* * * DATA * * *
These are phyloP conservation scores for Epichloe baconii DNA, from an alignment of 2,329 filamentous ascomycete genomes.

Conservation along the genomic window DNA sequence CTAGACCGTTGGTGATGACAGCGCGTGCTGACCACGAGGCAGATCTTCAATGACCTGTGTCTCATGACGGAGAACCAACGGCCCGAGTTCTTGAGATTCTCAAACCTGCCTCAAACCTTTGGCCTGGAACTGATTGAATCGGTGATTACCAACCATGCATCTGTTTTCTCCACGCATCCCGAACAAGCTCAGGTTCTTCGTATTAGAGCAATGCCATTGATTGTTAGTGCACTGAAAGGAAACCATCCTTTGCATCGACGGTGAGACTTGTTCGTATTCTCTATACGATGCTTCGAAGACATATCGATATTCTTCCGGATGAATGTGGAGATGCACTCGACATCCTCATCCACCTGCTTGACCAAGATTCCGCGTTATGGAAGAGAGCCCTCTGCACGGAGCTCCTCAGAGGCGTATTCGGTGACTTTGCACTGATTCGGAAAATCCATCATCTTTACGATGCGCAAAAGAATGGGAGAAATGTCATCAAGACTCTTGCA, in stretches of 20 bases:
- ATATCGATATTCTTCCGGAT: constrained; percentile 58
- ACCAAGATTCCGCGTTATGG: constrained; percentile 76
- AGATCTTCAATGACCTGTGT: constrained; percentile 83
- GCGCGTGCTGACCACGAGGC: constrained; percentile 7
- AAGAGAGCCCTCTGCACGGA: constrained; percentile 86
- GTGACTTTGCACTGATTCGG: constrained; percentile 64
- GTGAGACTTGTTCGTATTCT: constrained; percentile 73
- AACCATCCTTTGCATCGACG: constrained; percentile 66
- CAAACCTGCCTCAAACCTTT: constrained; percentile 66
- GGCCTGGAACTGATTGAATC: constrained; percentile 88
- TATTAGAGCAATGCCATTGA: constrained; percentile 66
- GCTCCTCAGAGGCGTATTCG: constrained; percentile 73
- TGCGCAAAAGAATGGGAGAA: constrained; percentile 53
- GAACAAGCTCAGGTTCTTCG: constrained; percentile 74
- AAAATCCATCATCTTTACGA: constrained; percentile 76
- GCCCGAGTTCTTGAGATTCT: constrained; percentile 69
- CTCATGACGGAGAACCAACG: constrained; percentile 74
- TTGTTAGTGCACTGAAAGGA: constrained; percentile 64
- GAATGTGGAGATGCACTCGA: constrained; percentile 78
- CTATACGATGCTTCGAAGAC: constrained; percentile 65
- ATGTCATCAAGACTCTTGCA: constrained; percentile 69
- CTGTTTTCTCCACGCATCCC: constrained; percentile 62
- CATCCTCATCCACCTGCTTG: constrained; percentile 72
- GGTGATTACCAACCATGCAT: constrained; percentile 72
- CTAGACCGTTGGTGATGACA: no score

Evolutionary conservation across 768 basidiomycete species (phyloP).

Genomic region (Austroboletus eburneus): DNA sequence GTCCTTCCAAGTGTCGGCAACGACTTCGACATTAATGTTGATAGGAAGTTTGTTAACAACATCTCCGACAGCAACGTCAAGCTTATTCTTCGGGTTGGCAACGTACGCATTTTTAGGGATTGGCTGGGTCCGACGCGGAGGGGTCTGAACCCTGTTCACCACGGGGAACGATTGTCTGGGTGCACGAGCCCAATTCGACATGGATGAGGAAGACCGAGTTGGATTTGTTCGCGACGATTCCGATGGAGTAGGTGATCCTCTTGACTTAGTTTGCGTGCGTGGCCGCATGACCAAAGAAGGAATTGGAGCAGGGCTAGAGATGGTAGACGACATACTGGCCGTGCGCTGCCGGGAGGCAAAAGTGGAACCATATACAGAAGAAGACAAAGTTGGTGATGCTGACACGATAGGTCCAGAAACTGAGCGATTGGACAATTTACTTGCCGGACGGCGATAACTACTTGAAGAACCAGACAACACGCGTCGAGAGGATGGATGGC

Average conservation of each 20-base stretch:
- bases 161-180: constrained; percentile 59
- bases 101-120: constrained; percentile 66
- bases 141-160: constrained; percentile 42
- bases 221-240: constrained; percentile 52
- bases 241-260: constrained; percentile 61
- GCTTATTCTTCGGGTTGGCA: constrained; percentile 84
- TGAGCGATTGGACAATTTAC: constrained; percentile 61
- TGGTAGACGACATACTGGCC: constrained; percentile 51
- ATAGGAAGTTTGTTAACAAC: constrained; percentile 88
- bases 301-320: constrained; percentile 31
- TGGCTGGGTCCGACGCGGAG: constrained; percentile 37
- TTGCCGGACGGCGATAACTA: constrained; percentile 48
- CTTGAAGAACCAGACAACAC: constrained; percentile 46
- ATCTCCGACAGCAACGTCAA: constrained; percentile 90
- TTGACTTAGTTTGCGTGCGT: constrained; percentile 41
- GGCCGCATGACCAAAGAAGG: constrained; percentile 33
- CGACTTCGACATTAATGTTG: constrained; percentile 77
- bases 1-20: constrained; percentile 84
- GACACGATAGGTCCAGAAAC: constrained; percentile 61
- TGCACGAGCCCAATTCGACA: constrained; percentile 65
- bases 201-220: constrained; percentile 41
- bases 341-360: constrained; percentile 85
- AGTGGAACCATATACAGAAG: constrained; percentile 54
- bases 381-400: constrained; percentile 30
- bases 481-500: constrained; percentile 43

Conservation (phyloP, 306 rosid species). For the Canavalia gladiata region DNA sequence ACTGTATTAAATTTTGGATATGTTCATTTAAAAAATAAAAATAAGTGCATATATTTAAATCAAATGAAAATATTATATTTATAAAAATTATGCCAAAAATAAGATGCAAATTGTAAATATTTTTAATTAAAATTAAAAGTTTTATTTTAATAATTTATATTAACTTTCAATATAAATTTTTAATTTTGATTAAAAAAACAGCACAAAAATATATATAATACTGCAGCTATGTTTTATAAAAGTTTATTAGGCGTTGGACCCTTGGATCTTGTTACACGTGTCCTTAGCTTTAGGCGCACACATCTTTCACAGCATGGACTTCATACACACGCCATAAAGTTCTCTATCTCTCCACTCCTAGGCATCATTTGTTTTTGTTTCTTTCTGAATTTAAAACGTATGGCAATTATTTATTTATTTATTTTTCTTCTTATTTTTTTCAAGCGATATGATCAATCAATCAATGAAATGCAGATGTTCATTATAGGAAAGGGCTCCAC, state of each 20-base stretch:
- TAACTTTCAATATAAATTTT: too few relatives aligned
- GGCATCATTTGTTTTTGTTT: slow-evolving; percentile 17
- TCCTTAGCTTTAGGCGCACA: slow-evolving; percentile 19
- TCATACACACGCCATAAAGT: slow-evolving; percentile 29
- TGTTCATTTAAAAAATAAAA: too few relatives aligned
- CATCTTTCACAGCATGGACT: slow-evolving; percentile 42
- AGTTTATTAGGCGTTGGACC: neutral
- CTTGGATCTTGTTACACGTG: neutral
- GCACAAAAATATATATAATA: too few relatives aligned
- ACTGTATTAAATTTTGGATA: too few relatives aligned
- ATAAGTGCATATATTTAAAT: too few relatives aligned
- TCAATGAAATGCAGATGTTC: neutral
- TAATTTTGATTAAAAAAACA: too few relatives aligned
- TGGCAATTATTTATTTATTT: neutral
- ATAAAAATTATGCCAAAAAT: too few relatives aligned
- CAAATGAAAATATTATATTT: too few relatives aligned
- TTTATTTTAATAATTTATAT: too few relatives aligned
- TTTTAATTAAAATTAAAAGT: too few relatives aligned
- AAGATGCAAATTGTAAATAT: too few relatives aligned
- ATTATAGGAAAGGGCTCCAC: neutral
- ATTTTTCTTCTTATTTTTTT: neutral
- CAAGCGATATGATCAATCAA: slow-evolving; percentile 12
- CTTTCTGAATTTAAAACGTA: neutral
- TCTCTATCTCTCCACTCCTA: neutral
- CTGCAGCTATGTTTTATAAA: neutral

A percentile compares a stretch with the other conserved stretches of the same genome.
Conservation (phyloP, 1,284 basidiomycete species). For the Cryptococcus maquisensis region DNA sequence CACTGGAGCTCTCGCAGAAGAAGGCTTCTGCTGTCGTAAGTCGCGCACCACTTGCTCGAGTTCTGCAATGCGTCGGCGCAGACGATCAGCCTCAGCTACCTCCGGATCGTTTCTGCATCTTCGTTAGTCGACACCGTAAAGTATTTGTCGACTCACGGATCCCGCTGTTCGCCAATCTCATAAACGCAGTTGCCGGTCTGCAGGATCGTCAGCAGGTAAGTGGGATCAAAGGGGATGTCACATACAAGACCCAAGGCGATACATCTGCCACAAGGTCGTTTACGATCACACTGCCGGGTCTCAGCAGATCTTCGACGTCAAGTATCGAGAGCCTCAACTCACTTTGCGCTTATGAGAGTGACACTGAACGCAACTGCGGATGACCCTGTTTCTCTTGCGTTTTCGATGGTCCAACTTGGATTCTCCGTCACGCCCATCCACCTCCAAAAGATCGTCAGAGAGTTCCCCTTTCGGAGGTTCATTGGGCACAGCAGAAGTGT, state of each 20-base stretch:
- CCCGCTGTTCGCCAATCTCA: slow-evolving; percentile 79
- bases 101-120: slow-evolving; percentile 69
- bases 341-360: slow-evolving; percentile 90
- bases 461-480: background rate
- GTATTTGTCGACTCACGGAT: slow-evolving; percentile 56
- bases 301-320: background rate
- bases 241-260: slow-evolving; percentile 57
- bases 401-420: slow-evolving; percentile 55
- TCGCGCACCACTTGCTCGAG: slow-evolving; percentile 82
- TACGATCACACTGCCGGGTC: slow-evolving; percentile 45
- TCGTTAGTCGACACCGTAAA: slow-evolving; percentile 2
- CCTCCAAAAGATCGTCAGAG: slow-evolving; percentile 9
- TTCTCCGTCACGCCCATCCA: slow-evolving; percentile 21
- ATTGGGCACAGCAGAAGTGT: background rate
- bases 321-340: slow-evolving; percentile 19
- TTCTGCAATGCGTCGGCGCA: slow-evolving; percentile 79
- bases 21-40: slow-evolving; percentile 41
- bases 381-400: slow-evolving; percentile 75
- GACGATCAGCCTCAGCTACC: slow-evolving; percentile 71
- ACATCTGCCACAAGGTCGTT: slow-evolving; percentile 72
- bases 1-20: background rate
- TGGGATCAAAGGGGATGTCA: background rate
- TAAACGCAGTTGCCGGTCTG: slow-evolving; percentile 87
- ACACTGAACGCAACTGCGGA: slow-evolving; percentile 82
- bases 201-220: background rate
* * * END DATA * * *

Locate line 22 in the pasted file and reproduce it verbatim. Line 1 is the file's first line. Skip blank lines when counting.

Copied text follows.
- CTATACGATGCTTCGAAGAC: constrained; percentile 65